Z-Cars composer has died

Johnny Keating, who composed the high-fluting theme tune (from an original folk song) for the BBC Merseyside cop series, has died in London, aged 87. Edinburgh born, he lived in London and Los Angeles but was always drawn back to Scotland.

johnny keating

share this

Share on facebook
Share on twitter
Share on linkedin
Share on google
  • ‘Z-Cars Composer’ died a while ago! The composers (basing their theme on the tune ‘Johnny Todd’) were Bridget Fry (credited as such on the record illustrated) and her then-husband Fritz Spiegel (the two of them were credited in the end credits of Z-Cars). Johnny Keating was one of several bandleaders and arrangers to record the theme early on – and his was apparently the most commercially successful record. But he really wasn’t the ‘Z-Cars Composer’.

  • I was also going to point out the mistake as Nigel above has done. I used to sing an awful lot for Fritz SPIEGL back in the 1970’s & early 1980’s (The Spieglers) and visited his amazing house in Liverpool many times. He was earning constant royalties/residuals even then for the neat and simple adaptation/reworking of “Johnny Todd” he collaborated on with his first wife Bridget Fry. By being recorded by so many different bands in the 60’s and 70’s it turned into a neat little earner for them over many years. 🙂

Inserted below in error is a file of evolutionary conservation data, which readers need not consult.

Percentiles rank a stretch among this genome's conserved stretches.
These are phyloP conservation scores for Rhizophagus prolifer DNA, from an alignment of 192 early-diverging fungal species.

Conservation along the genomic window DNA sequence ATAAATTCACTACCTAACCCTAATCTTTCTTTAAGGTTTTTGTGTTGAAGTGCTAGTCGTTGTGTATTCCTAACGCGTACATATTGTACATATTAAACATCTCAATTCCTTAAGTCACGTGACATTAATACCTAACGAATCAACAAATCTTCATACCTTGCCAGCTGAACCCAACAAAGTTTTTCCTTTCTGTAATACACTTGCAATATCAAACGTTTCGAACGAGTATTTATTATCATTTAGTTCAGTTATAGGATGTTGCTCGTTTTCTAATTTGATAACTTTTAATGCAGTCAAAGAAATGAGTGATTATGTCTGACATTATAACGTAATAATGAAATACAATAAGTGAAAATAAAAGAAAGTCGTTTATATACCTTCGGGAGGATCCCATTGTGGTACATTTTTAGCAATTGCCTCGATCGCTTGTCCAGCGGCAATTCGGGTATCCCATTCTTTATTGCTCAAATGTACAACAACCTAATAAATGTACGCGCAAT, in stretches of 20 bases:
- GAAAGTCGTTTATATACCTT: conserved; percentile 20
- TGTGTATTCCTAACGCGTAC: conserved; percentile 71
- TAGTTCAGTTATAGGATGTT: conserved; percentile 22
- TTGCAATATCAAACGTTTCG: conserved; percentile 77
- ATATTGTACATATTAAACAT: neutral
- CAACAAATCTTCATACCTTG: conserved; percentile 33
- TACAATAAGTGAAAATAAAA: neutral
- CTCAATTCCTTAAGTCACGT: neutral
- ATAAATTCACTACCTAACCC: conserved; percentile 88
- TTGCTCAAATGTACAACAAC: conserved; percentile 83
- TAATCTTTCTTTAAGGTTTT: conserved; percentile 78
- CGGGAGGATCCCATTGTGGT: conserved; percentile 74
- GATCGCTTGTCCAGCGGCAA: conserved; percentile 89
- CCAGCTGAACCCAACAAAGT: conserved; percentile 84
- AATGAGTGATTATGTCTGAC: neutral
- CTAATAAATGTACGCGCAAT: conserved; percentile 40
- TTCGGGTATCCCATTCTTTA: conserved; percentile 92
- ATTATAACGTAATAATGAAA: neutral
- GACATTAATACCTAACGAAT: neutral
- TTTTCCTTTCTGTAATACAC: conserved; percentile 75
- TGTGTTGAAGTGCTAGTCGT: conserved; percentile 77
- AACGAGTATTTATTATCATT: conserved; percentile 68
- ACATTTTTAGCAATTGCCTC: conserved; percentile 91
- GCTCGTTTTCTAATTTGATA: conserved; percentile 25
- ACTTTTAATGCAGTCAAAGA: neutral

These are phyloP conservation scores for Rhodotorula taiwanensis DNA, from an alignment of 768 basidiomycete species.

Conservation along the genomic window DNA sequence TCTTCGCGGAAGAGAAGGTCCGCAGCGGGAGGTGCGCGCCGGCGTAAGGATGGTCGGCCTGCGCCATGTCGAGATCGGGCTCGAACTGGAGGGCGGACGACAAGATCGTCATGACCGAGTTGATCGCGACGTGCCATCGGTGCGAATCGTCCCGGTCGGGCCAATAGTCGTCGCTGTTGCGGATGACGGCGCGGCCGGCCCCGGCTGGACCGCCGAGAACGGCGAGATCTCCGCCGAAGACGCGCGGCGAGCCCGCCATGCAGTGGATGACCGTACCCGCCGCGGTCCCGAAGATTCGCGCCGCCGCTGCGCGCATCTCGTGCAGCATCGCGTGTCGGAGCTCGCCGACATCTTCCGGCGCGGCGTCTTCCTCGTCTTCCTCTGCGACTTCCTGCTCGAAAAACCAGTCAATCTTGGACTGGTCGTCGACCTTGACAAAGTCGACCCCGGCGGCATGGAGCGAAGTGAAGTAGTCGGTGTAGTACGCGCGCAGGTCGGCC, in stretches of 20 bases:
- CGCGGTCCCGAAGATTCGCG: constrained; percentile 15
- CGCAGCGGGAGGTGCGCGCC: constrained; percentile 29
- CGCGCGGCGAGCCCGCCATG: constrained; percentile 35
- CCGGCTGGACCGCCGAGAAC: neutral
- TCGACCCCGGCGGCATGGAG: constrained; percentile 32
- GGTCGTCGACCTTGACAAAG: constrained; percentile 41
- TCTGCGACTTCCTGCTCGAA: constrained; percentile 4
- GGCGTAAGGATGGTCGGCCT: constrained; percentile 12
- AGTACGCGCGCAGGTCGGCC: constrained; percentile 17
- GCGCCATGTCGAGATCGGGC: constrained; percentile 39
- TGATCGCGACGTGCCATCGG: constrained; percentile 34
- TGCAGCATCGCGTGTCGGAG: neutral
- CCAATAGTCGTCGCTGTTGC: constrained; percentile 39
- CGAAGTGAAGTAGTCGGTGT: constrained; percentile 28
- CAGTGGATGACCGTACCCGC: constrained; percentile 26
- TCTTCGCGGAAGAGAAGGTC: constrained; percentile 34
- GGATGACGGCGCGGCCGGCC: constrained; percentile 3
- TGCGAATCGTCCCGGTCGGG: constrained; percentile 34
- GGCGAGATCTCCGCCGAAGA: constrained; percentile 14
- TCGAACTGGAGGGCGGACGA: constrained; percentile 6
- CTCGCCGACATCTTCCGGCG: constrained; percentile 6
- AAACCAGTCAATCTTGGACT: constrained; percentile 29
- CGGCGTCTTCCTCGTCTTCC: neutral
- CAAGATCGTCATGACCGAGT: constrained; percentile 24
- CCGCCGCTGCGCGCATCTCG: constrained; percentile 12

• It’s nice to be reminded of the amazing Spiegel household! I, too, visited Fritz several times in that extraordinary building – but only towards the end of his life by which time he’d become very deaf. (I was often a house-guest with his next door neighbours, but they subsequently moved to Brighton).

  • I forgot to add to my previous comment, that Fritz Spiegl also wrote the title music for the BBC’s spin off series from “Z Cars”, the gritty series “Softly, Softly”. 🙂

    • The fact that the Z Cars theme is played at every Everton FC home game will certainly have helped its earning power!

      And of course the great Fritz Spiegl also arranged the much-missed Radio 4 UK Theme. In slaughtering what it smugly thought of as a sacred cow of Middle England, the BBC was actually silencing an expression of love for his adopted country by an exiled Viennese Jewish musician turned proud Scouser.

  • >